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WBEC: A web browsers evidence collection toolkit for web browsers usage in Windows 10


Rayman, Dafiqah Mior and Asmawi, Aziah and Mohd Ariffin, Noor Afiza (2022) WBEC: A web browsers evidence collection toolkit for web browsers usage in Windows 10. International Journal of Technology Management and Information System, 4 (1). pp. 1-15. ISSN 2710-6268


Criminals can utilize the web browser to perform both traditional and cybercrime by looking for information to plan and execute their crimes. As a result, while performing a digital forensic investigation, collecting more forms of digital evidence from a web browser is critical. Although there are numerous online browser evidence gathering techniques accessible, the number of digital evidence types collected is still insufficient. Although there are 18 different categories of digital evidence, only 12 of them can be extracted using a single method. Furthermore, because the hashing algorithm employed in present technologies is MD5, the evidence gathered still lacks integrity. By developing proofs-of-concept, this study presented a WBEC: Web Browsers EvidenceCollection Toolkit for improving the gathering of digital evidence kinds. WBEC is a web browser forensics acquisition approach for Google Chrome and Mozilla Firefox, the two most popular web browsers in the Windows 10 environment. This research will also increase the reliability of the data gathered. The amount of data type evidence collections and security measures to secure the integrity of evidence collected are measured by evaluating available tools, developing a proof-of-concept toolkit, and comparingfunctioning tools. Web browsing history, keyword searches, cookies, cache, bookmarks, downloaded files, login id, password, email, and social media are all examples of evidence data types that can help with a digital forensic investigation. In addition, the SHA-1 hashing algorithm was used to improve the evidence's integrity. The proof-of-concept toolset found 16 different categories of evidence, accounting for 88.89 percent of all evidence found. In addition, the SHA-1 hashing method is more secure than MD5 since it takes longer to crack.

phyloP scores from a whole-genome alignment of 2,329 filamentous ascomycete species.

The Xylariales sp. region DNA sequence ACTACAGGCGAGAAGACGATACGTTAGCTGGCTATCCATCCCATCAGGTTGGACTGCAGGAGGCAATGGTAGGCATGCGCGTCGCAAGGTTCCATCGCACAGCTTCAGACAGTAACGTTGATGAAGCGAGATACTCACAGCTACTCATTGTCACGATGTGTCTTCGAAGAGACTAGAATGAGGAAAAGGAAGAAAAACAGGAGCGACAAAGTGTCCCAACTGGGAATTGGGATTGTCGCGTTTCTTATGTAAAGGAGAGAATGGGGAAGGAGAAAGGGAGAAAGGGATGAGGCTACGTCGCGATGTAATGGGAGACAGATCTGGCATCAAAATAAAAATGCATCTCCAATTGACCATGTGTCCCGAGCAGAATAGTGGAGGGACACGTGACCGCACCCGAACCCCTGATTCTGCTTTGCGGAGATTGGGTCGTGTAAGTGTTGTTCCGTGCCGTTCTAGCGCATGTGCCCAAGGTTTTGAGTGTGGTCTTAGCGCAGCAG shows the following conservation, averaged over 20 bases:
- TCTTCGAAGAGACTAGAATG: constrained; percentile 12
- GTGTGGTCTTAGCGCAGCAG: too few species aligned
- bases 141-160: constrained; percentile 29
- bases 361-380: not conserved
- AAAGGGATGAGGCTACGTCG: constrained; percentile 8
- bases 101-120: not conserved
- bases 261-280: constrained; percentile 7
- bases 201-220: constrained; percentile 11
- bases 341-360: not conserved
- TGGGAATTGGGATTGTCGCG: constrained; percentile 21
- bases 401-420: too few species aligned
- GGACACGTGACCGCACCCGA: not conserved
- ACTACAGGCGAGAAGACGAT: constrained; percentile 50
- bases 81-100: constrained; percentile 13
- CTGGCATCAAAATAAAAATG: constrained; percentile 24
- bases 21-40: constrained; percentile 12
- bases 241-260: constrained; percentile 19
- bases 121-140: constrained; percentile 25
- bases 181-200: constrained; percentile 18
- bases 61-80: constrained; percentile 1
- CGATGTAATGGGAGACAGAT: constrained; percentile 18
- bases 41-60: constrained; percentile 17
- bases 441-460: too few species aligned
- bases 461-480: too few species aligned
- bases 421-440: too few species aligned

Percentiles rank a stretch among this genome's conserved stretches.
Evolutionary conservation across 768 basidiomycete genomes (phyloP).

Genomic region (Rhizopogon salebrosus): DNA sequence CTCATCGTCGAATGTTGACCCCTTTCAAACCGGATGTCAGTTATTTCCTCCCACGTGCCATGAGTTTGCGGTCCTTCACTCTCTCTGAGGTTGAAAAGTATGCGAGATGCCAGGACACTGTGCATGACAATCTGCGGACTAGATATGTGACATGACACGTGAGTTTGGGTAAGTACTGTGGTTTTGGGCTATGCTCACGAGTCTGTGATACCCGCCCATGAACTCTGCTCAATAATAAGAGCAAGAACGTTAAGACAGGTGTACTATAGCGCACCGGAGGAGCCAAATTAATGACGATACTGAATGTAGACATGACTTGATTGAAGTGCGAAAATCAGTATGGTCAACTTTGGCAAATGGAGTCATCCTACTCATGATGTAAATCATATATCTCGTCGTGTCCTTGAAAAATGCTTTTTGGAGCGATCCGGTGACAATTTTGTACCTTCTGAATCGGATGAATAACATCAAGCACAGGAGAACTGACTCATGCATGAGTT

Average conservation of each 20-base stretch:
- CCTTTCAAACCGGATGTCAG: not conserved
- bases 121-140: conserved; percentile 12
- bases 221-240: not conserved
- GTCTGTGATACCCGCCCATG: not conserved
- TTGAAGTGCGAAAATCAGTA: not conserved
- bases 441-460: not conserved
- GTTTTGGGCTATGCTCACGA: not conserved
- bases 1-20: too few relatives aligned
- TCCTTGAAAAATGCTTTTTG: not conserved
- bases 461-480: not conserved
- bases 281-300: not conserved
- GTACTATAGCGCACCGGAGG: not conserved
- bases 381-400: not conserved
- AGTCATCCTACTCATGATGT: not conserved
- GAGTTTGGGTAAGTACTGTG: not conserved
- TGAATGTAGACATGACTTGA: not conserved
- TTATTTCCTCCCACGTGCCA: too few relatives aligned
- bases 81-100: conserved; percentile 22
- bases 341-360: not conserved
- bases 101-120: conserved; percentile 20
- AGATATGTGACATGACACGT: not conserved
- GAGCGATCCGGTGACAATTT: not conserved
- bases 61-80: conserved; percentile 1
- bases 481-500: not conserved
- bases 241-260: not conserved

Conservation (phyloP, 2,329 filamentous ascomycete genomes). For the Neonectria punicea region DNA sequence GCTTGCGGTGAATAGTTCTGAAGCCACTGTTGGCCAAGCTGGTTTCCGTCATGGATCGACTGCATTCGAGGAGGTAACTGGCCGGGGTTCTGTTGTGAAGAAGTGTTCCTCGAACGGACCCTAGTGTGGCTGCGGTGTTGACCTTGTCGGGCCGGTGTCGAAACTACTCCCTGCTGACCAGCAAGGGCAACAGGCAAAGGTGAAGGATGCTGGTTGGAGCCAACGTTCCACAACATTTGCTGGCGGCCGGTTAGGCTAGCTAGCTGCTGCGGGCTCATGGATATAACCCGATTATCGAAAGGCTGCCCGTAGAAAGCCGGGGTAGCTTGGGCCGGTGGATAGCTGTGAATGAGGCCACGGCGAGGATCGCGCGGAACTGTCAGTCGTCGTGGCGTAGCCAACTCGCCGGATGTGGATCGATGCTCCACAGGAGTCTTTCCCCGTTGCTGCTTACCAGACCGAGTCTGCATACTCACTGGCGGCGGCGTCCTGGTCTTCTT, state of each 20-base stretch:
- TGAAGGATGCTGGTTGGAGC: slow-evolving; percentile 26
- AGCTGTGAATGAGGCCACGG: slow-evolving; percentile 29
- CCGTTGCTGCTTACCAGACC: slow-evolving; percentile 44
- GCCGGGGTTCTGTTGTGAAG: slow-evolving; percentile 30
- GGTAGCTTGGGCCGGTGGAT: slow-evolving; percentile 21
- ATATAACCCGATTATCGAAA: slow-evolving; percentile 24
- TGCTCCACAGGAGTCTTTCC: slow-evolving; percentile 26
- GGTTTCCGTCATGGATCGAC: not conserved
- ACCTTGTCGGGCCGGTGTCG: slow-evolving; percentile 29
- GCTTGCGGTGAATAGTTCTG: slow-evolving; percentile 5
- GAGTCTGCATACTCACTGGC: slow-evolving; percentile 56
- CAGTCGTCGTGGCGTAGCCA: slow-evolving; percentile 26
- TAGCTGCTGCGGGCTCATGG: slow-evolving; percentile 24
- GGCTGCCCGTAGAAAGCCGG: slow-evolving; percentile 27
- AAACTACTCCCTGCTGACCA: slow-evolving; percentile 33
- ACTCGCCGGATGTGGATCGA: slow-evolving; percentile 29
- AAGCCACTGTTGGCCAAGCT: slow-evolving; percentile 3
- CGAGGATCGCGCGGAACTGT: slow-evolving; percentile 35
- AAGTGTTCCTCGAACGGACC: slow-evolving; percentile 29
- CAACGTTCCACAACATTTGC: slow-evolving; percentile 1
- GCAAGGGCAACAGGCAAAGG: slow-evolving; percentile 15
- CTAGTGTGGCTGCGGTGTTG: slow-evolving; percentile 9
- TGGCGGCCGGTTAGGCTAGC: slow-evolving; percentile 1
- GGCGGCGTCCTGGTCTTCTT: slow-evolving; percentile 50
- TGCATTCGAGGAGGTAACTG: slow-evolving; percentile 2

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Additional Metadata

Item Type: Article
Divisions: Faculty of Computer Science and Information Technology
Publisher: Academia Industry Networks
Keywords: Digital forensic; Web browser forensic; Evidence collection; Cryptography; Integrity; Windows 10; Cybercrime; MD5; SHA-1; Hashing algorithm; Credentials
Depositing User: Mr. Mohamad Syahrul Nizam Md Ishak
Date Deposited: 14 Feb 2024 04:08
Last Modified: 14 Feb 2024 04:08
URI: http://psasir.upm.edu.my/id/eprint/102617
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